Developments over the weekend surprised even the more skeptical commentators. President Trump’s initial threats of not attending the summit in Canada and snubbing the G7 altogether would have been less damaging to the Group of 7 largest economies.
The group was put together in 1973 to monitor economic policies amidst the oil crisis; initially, it was made up of the US, West Germany, France, and the UK. Italy and Japan joined in 1975 whilst in 1976 Pierre Trudeau of Canada, the current prime minister’s father, was also invited. More recently Russia joined the group in 1998, making it the G8 until it was ejected in 2014 post-Crimea’s annexation.
Mr. Trump’s assertion that Russia should be invited back raised contempt amidst the Group, yet Chancellor Merkel agreed during an interview with the TV channel ARD last night that a meeting between Putin and Trump would make sense. The Chancellor also admitted that the U.S. president wasn’t entirely wrong in pressing Germany to increase defense spending.
The recent spat between US, Canada, and the EU will continue as we are amidst deep negotiating tactics. As for the personal insults, “It’s not personal. It’s just business.” The torrent of insults between Trump and Kim over the past 12 months did not get in the way of initial constructive progress; the question is whether US’ allies are willing to play the same game.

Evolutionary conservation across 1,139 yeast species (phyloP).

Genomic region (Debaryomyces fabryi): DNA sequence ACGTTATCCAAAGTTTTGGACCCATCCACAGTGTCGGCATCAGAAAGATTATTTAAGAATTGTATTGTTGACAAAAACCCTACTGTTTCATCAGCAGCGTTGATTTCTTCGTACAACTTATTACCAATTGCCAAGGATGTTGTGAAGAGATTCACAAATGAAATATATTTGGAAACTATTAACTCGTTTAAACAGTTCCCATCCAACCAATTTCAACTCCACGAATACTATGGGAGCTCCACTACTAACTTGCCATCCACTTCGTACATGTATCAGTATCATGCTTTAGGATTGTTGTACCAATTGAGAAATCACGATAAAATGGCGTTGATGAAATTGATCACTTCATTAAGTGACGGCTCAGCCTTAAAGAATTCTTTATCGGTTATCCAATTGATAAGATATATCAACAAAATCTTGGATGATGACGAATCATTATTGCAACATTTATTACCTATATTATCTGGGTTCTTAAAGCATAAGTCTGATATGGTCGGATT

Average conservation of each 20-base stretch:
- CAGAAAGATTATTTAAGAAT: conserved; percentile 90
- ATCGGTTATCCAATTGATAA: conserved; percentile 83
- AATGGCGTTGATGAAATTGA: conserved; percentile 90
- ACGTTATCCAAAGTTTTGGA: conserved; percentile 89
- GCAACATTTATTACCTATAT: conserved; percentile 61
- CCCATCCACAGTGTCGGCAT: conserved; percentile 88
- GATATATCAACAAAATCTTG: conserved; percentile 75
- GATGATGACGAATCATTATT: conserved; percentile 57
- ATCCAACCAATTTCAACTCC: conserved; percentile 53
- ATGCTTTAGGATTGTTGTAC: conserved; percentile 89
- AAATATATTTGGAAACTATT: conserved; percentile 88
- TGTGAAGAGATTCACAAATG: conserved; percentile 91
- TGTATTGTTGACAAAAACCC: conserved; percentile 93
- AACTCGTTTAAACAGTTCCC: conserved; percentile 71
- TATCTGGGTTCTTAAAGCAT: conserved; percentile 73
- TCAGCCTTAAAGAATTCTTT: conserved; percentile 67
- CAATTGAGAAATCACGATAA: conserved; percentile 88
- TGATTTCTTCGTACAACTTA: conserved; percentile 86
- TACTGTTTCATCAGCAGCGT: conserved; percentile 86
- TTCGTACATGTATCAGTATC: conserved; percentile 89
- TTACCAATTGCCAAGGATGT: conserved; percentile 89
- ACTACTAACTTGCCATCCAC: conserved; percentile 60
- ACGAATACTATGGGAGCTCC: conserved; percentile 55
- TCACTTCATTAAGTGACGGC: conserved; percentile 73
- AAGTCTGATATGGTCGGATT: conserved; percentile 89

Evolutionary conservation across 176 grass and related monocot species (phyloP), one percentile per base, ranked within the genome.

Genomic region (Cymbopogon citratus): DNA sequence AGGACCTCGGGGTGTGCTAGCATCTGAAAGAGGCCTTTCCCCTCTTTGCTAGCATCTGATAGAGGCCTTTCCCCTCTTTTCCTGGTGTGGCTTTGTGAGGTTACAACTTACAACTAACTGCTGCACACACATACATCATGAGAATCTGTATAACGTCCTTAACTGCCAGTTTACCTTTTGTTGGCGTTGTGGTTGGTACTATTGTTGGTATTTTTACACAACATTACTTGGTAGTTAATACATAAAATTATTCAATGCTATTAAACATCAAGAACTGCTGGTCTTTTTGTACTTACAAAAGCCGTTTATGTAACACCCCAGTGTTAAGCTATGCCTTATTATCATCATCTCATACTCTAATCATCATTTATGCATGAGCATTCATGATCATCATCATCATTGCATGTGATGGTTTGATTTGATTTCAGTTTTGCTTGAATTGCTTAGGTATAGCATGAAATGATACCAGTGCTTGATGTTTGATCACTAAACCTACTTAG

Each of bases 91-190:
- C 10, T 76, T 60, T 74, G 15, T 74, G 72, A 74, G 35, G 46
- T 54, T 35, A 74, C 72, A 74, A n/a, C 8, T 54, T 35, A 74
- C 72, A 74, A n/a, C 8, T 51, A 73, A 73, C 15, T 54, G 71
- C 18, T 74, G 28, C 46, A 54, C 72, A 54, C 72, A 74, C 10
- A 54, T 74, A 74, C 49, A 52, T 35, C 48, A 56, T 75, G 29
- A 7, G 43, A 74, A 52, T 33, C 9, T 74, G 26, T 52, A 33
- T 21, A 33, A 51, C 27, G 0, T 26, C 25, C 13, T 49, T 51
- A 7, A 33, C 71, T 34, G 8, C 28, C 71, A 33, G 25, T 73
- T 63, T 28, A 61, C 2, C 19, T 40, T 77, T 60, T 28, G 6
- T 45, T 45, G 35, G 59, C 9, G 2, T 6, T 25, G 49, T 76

What will be the market impact from the G7 summit? Probably not much. The EUR/USD, USD/JPY, and USD/MXN could behave as they have been the past couple of weeks, with elevated trade tensions but no cliff-edge moment in sight. Similarly, stock market corrections or bond yield rises are not expected on the back of the weekend’s developments. What this weekend proves is that unlike previous G7 meetings where members put a brave face and a shared communique despite internal fighting and disagreements, Trump is not willing to play that game.